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Many concerned over Y2K hearing delays

U.S. Senators and industry observers voice concern about the ongoing impeachment trial possibly delaying hearings and pending legislation on the Y2K problem.

U.S. Senators and industry observers are voicing concern about the ongoing impeachment trial possibly delaying hearings and pending legislation on the Year 2000 technology problem.

Throughout the impeachment process, Democrats as well as a large part of the American public have demanded an end to the trial so the government can deal with other issues pressing issues. Because of its timely nature, many have placed the Year 2000 computer problem on the top of the agenda.

At a press conference today in Washington, Senator Chris Dodd, D-Connecticut, vice-chairman of the Senate Special Committee on the Year 2000 Technology Problem, said that despite what some of his colleagues are saying, Y2K issues are not being properly addressed.

"Unfortunately a lot of it is getting pushed to the side," Marvin Fast, Dodd's press secretary told CNET News.com. "Dodd has given his staff marching orders to work on Y2K as much as we can," but the impeachment is demanding a lot of attention, he said. "That's wrong."

According to the Senate's Y2K committee office, a hearing on the Y2K glitch's impact on the food supply industry has been rescheduled for next month.

It's not just Y2K getting second billing to the impeachment proceedings either. Fast said healthcare reform, social security, and other issues are getting put on the back burner as well.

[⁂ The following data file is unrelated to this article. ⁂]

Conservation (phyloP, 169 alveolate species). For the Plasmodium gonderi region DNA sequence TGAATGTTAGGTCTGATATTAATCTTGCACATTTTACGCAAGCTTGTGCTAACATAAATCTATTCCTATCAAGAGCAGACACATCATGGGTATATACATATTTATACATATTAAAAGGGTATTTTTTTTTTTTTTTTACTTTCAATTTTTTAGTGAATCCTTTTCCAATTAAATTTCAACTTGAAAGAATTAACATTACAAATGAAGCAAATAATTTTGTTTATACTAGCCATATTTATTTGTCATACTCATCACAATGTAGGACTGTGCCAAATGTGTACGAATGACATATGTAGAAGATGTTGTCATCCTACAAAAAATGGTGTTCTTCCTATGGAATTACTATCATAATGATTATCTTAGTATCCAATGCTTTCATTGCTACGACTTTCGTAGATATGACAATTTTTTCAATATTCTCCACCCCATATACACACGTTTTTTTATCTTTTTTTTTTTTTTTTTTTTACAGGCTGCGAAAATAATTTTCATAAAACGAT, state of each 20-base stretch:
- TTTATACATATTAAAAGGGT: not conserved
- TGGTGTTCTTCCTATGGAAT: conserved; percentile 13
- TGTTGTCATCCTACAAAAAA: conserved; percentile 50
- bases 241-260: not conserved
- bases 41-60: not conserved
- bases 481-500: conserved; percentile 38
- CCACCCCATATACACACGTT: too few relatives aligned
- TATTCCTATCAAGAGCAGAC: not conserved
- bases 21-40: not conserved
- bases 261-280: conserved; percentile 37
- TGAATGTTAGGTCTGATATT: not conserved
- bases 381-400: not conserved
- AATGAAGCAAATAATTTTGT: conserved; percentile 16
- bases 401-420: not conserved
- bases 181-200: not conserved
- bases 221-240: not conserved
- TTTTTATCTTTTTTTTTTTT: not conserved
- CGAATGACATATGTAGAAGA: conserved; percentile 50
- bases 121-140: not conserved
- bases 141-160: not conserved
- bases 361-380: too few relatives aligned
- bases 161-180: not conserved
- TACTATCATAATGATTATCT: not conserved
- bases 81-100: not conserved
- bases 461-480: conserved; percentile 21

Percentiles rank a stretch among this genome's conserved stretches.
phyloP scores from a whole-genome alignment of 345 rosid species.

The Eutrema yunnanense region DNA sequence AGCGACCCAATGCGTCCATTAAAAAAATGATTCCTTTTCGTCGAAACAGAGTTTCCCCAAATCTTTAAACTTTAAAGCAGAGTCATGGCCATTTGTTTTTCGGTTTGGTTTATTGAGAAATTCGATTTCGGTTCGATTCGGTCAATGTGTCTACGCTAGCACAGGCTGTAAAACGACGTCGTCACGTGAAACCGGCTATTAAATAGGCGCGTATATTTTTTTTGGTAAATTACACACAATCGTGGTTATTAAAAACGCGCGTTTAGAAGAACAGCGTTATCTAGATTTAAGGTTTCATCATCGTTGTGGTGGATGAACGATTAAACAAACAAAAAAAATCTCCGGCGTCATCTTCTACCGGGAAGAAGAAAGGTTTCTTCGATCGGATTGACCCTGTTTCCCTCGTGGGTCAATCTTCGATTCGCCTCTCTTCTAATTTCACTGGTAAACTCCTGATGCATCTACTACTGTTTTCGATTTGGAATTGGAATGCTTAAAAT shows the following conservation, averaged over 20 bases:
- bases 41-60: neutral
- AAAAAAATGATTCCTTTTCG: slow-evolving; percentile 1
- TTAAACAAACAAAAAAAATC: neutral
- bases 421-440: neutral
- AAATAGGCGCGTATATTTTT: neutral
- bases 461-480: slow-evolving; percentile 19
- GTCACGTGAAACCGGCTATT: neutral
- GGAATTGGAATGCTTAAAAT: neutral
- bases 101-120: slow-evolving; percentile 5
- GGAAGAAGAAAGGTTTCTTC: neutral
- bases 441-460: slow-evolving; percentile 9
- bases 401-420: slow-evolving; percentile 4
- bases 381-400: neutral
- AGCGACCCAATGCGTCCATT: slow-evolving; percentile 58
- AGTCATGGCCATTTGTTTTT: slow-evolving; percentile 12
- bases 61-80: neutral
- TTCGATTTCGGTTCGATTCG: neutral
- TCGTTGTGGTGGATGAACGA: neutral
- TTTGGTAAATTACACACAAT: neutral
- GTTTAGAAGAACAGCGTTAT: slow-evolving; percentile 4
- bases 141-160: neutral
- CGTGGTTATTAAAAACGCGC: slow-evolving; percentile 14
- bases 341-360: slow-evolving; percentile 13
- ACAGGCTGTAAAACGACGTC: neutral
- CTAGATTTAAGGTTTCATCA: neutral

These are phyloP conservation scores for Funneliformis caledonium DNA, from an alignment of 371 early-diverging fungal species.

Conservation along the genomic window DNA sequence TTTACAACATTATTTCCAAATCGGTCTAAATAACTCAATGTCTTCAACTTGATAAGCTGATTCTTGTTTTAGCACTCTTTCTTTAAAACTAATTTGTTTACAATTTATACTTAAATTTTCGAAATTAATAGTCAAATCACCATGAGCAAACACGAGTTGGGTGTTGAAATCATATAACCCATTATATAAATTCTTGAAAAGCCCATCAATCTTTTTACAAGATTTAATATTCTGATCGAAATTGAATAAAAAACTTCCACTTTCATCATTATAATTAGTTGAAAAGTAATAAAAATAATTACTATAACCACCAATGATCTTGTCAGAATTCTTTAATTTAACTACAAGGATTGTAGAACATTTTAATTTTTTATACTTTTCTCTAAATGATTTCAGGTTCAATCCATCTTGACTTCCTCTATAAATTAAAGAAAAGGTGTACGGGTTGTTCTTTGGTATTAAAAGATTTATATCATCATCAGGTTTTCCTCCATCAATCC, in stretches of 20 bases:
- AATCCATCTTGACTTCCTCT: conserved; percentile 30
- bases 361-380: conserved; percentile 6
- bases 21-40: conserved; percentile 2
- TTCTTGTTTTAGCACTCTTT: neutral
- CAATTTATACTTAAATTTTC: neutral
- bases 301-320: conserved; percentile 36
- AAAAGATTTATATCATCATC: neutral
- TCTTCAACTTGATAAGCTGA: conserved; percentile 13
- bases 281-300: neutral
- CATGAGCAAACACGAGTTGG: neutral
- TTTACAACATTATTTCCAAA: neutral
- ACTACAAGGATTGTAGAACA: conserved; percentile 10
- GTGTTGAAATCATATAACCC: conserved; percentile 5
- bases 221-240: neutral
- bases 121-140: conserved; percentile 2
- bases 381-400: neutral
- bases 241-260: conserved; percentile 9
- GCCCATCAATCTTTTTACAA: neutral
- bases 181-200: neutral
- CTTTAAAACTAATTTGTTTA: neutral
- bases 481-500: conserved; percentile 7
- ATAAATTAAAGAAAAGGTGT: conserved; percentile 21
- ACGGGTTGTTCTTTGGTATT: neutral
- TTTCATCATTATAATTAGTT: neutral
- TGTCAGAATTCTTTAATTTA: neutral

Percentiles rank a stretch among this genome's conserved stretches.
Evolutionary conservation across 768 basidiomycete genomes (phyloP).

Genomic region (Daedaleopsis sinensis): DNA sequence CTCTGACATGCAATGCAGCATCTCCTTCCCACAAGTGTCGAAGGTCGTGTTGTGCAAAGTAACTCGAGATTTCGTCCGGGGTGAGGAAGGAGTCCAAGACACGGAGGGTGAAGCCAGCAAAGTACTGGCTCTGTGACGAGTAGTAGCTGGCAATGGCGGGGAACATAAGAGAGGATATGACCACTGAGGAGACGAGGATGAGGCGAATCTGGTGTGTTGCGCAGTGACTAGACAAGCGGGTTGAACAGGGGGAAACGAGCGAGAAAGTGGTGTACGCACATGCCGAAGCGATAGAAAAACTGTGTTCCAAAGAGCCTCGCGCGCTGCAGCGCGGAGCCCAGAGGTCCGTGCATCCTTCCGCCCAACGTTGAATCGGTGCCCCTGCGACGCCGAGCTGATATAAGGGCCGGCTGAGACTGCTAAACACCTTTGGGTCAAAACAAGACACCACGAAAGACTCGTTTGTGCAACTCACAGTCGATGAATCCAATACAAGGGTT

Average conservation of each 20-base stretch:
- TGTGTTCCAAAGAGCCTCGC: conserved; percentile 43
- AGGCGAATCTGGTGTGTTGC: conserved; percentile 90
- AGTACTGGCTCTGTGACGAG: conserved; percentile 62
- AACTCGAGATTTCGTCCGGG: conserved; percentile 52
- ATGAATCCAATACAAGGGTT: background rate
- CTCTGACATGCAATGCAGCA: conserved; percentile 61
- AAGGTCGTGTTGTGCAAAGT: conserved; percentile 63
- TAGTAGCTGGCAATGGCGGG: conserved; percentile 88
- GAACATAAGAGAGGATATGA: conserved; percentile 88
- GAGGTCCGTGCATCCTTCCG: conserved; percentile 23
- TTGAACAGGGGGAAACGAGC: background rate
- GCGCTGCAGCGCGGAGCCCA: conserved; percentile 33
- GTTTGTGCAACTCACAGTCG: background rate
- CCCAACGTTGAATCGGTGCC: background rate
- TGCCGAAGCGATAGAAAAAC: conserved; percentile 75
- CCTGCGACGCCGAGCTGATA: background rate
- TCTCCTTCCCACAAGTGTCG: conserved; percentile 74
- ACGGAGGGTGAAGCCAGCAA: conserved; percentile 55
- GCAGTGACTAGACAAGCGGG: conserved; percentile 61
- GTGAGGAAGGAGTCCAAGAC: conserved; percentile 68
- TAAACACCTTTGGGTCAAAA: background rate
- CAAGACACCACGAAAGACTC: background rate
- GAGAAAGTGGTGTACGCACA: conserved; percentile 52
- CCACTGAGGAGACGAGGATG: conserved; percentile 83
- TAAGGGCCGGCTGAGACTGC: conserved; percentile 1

Those who keep a close eye on the government's efforts to address the Year 2000 technology problem are concerned about the Senate's lengthy impeachment trial.

"Millions of Americans will be affected by [the Y2K issue]. It's sad that the Senate can't focus on an issue it has to focus on." said Dennis Grabow, CEO of the Millennium Investment.

But not all Y2K efforts have been completely pushed to the side or rescheduled.

According to Wilke Green, the minority press secretary on the Senate Y2K committee, Senators have submitted a number of bill proposals that deal with Y2K liability protection for companies that show good faith in their efforts to fix the problem. Also in the works is another proposal that frees up Small Business Association loan guarantees for companies dealing with Y2K.

And at the White House, President Clinton's point man on Y2K John Koskinen is still in regular contact with Senator Bob Bennett, the chairman of the Senate Special Committee on the Year 2000 Technology Problem.

"They still have their chat every Wednesday," said Koskinen's spokesman Jack Gribben.

But Green said it's not hard to notice some distraction amongst Y2K committee members. "It would be ridiculous to say the committee hasn't been affected," by the impeachment.

Reuters contributed to this report.